About a month ago, Netflix CEO, Reed Hastings, announced the company’s plans to split its DVD mailing service from its streaming video service, with the former being rebranded “Qwikster.” With this split, users would have to reconfigure their accounts on the new platform, incurring two separately billed charges. Netflix customers were outraged, prompting Hastings to write an apologetic letter explaining the change. Netflix stock took the brunt of the beating, losing some 40% in value almost immediately.
The decision was reversed earlier this week, with Netflix announcing that it will indeed keep the service as is. The customer spoke and Netflix listened; however, Netflix’s stock didn’t rebound as much as one might expect from this seemingly good news. Pundits argue this is due to newfound doubt as to Hastings’ ability to understand his markets’needs.
Personally, Netflix knows the DVD is dying and prematurely tried to dump it. The fact of the matter, however, is that the DVD service is a necessary supplement to Netflix’s success in the streaming market. With increasing competition from Amazon, iTunes and Hulu, Netflix distinguishes itself by offering the widest variety of media possible. Getting rid of this is like shooting yourself in the leg so you can run away to save your arm — it doesn’t make much sense right now.
So what can we learn from this as mobile app developers? If you remember my post last week, we discussed the need for having expert User Experience designers working on your project. Regardless of how good your design and the overall experience are for the user, it can always be better and the wise app creator will implement changes slowly over time rather than all at once.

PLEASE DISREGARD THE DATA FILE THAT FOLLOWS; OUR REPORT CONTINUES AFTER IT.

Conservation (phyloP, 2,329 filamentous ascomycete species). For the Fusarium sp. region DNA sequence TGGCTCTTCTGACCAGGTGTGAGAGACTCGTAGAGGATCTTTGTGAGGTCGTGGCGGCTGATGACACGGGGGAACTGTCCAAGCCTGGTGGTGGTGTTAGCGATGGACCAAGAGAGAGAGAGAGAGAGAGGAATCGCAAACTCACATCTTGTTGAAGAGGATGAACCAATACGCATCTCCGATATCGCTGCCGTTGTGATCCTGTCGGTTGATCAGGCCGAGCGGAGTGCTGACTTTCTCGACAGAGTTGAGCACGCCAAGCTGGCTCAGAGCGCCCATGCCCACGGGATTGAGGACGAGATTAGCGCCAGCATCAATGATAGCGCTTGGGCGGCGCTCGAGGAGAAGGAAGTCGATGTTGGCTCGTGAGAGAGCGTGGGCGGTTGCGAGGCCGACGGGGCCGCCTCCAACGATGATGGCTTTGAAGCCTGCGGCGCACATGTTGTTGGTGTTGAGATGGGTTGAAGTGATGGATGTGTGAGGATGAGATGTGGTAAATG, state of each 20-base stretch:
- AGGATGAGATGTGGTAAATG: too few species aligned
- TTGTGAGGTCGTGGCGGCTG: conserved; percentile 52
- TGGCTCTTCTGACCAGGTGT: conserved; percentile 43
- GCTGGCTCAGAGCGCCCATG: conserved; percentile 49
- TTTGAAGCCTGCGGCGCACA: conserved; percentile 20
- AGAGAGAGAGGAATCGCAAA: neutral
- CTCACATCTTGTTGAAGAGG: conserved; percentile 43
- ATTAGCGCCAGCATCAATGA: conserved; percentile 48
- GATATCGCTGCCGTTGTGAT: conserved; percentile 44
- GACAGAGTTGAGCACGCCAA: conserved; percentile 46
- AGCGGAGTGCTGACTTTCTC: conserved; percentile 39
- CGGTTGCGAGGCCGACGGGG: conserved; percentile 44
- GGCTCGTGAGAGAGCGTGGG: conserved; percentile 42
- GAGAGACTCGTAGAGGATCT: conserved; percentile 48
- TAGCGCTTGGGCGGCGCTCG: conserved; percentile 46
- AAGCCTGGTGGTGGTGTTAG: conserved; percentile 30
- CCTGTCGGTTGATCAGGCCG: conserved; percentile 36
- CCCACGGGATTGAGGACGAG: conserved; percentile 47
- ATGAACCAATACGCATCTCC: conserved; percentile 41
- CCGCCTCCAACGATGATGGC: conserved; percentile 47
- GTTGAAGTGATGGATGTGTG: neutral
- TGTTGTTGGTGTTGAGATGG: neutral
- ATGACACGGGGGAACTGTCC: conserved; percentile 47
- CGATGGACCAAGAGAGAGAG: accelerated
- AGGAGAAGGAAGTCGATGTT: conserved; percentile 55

Thus, changing your app is like buying a new fish. Customers, like fish, need time to acclimate to their new environment (design or other major changes). You don’t just throw the fish in. Rather, you float it for a while to get the temperature right, and then slowly
replace the water in the bag (its previous environment) with water from you tank (its new environment) giving the fish plenty of time to get used to the changes. If you throw the fish right into the tank, you risk shocking the fish and potentially killing it (losing customers) by forcing it to adapt to too many things all at once.
When versioning your app, you may be anxious to unroll all these great new features for your app all at once and understandably so. Change is exciting. However, avoid the temptation to make this potentially fatal mistake and remember that virtue we all too commonly overlook: patience.